Did the Commission on Elections commit grave abuse of discretion in setting aside the results of a special election it called due to a failure of elections and in declaring the winner on the basis of a tally board and a certificate of votes in the previous regular elections?
This is the main issue brought to this Court in this petition for certiorari
to nullify the Resolution 1 of the respondent Commission on Election En Banc 2 in SPC No. 95-180 promulgated on August 7, 1996.
After the results of the May 8, 1995 elections were canvassed in 73 precincts in the Municipality of Matnog, Province of Sorsogon, petitioner Gerry B. Garay, a candidate for vice-mayor, was credited with 5,411 votes and private respondent Jaime Gata, Jr., his rival 5,391 or a margin of twenty (20) votes in favor of petitioner. The said results, however, excluded the votes from precinct 30-A of Barangay Culasi, Matnog, where armed men forcibly took the ballot box together with the election returns, other election papers, documents and/or paraphernalia.
Because the votes in precinct 30-A would obviously affect the standing of the said candidates, the Municipal Board of Canvassers (MBC) did not proclaim the winner. Failing to convince said Board to proclaim him by virtue of a certificate of votes issued by the Board of Election Inspectors (BEI) showing he garnered 116 votes against 68 votes for Garay in said precinct, respondent Gata brought the matter to the respondent Commission. In his appeal, 3 respondent Gata included a copy of the Tally Board, duly authenticated by the BEI, showing the same count as the Certificate of Votes: that is, Gata-116 votes and Garay-68 votes. If these were added to the already canvassed votes, Gata would win by a 28-vote margin.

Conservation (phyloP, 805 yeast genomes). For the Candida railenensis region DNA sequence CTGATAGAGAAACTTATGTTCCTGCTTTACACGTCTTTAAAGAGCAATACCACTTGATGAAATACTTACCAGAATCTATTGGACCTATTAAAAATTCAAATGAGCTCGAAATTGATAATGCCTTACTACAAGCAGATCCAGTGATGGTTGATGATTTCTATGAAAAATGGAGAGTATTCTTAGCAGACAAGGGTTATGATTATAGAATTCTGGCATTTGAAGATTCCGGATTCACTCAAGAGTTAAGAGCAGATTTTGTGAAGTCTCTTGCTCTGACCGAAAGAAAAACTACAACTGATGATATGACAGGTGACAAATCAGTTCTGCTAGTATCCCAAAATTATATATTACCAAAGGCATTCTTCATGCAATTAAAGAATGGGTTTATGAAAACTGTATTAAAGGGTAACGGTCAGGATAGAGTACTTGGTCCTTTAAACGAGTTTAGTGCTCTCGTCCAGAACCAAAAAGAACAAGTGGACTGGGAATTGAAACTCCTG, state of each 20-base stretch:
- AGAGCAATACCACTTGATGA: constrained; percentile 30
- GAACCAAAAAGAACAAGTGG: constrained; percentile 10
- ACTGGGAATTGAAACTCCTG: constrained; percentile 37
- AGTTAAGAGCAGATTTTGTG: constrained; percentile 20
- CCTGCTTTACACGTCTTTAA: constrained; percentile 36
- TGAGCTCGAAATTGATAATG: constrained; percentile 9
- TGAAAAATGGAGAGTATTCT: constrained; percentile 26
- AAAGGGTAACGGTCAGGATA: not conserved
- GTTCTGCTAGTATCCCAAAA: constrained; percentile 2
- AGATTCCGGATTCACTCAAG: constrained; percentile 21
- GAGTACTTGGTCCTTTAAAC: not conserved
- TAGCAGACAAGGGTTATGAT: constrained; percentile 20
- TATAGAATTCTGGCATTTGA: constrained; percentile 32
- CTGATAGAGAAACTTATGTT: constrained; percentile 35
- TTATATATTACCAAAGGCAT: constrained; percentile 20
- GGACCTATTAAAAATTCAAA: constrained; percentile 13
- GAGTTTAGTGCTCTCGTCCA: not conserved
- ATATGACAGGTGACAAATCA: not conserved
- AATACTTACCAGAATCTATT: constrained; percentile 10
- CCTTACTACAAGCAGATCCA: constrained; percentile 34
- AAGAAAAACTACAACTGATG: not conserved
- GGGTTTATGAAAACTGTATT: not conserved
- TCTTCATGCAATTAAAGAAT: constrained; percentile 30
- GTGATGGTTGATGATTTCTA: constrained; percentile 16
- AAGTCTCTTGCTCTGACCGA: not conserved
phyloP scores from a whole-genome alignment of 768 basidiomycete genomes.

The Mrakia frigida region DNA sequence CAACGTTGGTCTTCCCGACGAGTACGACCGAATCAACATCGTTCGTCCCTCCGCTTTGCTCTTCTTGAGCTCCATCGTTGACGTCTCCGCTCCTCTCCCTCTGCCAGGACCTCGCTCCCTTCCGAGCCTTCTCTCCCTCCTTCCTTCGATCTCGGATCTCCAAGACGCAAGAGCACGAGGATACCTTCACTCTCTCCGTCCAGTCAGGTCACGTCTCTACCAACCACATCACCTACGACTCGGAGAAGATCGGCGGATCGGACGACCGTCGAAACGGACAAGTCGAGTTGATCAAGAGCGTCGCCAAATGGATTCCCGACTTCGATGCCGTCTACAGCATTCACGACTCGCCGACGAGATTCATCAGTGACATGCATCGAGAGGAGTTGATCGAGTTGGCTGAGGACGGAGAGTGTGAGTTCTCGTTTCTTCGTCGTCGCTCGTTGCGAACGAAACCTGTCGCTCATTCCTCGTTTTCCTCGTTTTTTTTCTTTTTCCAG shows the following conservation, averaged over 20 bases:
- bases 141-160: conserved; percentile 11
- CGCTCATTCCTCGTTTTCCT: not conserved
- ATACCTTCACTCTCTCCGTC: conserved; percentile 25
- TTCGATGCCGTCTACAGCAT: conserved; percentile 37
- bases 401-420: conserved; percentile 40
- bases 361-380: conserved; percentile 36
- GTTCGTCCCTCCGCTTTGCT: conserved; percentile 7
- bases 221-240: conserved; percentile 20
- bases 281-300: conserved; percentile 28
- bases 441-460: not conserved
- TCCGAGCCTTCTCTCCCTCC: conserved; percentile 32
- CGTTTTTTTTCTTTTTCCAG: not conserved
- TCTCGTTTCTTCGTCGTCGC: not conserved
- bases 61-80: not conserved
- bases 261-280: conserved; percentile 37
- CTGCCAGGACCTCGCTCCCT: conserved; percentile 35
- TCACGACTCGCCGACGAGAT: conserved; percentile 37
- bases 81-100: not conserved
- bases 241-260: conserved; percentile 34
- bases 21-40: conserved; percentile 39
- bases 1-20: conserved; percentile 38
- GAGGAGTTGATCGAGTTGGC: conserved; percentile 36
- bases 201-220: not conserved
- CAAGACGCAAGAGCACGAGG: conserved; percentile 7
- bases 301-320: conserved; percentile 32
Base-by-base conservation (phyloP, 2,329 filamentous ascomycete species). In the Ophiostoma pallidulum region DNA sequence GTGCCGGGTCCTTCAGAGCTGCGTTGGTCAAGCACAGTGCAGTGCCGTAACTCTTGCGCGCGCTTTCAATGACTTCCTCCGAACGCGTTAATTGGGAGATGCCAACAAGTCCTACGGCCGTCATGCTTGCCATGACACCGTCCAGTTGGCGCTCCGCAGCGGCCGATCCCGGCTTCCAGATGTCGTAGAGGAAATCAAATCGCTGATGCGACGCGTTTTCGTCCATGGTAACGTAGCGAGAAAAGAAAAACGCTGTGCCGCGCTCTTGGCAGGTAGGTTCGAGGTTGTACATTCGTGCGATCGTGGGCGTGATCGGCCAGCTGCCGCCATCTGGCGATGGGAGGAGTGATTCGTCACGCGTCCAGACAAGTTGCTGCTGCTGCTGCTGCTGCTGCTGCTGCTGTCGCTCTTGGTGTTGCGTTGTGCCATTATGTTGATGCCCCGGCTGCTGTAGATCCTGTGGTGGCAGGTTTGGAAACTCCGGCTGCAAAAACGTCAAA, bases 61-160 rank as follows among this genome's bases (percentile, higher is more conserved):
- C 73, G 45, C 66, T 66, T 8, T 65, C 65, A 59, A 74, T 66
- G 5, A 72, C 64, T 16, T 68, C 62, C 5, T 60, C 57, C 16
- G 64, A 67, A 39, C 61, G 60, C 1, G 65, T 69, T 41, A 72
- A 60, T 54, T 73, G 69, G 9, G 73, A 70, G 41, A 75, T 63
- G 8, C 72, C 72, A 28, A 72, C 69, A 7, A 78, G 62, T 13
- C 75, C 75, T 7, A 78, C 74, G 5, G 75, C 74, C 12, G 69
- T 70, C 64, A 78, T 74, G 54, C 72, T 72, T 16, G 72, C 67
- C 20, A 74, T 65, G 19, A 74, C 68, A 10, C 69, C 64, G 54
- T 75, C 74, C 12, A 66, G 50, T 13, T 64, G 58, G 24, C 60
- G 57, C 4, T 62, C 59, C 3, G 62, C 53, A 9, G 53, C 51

In the meantime, while the said appeal was pending, respondent COMELEC — upon recommendation of Comm. Julio Desamito — conducted a special election in precinct 30-A, 4 on the ground of failure of election due to the loss of the ballot box and the election documents. Both petitioner Garay and respondent Gata actively participated in the election which was held on June 7, 1995. Petitioner won handily in the said election and was thereafter proclaimed Vice-Mayor of Matnog.
The Comelec First Division denied due course to the appeal because of appellant’s (Gata) failure "to furnish the Commission all pertinent documents necessary for the latter to rule on the matter." 5 Respondent Gata’s motion for reconsideration 6 of this Comelec action is till pending before the Comelec First Division. Subsequently, the COMELEC En Banc issued a Resolution promulgated on August 7, 1995 annulling the special election and directing the MBC to reconvene and to include "in the canvass, the votes reflected on the Tally Board submitted by the Board of Election Inspectors . . ." As a result, respondent Gata was declared winner. The Commission En Banc said that it was "convinced without taint of any doubt that the votes shown in the tally board and certificate of votes reflect the true and genuine will of the electorate . . ."cralaw virtua1aw library
Petitioner now assails this Resolution of August 7, 1995 claiming grave abuse of discretion by respondent COMELEC (1) for its reversal of its own First Division; and (2) for annulling the special election and allowing the use of the Tally Board and the Certificate of Votes in the new canvass.
In fine, the issue may be worded thus: Did the respondent Commission commit grave abuse of discretion amounting to lack of jurisdiction in setting aside the results of the special election it called due to a failure of elections and in declaring the winner on the basis of the Tally Board and the Certificate of Votes submitted by the private respondent Gata?
Respondent Commission, through the Solicitor General, alleges that, since the Tally Board and the Certificate of Votes were unarguably authentic, there was no basis for holding the special election, as there was no failure of elections. Answering petitioner’s contention that the "mandatory procedure of Section 20 Republic Act No. 7166 and Section 33 of Comelec Resolution No. 2756 were not complied with," respondent Commission said that the special election was called because the winner could not be ascertained on the basis of the Certificate of Votes alone. However, when the Tally Board was taken into account, the Commission En Banc "found that indeed that true results of the election could be determined" from the said Tally Board.